Thanks to the demands of the Iraq war, we’re already a superpower without a strategic reserve, unable to respond to crises that might erupt elsewhere in the world. And more and more military experts warn that repeated deployments in Iraq — now extended to 15 months — are breaking the back of our volunteer military.,,,


---
At last, major columnists speaking to an issue I had almost alone for three years... the war against US military readiness and the US Officer Corps.

Don Quijote said...

Comparative Advantage
How economist Paul Krugman became the most important political columnist in America.


There is no shortage of great pundits, it's just that they can't get jobs in the Corporate Mass-Media.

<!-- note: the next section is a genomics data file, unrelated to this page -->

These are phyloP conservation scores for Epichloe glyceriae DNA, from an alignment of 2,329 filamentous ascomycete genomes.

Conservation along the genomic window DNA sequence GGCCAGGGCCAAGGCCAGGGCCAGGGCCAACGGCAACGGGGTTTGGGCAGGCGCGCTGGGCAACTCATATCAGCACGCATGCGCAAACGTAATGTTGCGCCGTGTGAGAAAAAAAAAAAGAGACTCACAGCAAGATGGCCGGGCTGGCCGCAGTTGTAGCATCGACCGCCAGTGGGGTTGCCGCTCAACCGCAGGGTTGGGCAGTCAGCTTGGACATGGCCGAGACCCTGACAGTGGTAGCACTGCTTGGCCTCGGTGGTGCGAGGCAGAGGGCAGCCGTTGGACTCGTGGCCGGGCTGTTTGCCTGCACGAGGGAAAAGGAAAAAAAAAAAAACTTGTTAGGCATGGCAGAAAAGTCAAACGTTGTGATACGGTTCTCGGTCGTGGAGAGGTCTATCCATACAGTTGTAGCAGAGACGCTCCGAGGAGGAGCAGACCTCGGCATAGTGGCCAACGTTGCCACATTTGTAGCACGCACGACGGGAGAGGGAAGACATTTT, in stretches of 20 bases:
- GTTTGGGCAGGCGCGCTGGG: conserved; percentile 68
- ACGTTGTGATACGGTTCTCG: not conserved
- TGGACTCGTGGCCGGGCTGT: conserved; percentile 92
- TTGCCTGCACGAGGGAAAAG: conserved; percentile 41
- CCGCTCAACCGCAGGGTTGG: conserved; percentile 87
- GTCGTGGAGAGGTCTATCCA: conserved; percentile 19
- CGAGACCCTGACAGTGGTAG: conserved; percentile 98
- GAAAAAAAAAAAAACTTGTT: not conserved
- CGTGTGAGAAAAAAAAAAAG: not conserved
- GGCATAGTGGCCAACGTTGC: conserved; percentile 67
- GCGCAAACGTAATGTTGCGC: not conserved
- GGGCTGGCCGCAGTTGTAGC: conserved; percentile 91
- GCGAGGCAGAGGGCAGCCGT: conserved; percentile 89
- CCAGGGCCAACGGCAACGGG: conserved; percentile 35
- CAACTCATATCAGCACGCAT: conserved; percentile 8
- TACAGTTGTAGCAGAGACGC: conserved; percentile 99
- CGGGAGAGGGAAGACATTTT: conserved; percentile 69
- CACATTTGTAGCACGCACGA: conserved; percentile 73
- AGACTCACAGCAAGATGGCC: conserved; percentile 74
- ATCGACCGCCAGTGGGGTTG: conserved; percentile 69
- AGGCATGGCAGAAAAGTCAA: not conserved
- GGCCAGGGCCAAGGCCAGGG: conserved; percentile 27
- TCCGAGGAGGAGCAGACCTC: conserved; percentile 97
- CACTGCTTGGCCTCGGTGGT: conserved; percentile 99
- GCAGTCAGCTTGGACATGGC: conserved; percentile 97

Bush: 'Our Long National Nightmare Of Peace And Prosperity Is Finally Over'

The writers at the Onion knew what was coming in January 2001. It was all so predictable, how many pundits predicted the future as well as they did?

My guess is that if they had, they would now be unemployed.

The owners of America wanted to roll the country back to the gilded age, and had they had a little luck (No Katerina) and a successful little war (Irak), they would have.

HawkerHurricane said...

Rove's question:
"Well? What would YOU do?"

My one sentence answer:
"I'm going to fix what you fucked up."

Radio commentater Ed Shultz once put it as "You drive the car off the cliff, then look at me and ask 'what's your plan?'. Well, I'm going to put on my seat belt and pray the airbags work!"

Make it clear that it's thier fuck up. Drive it home! "You fucked up, and I'm going to fix it."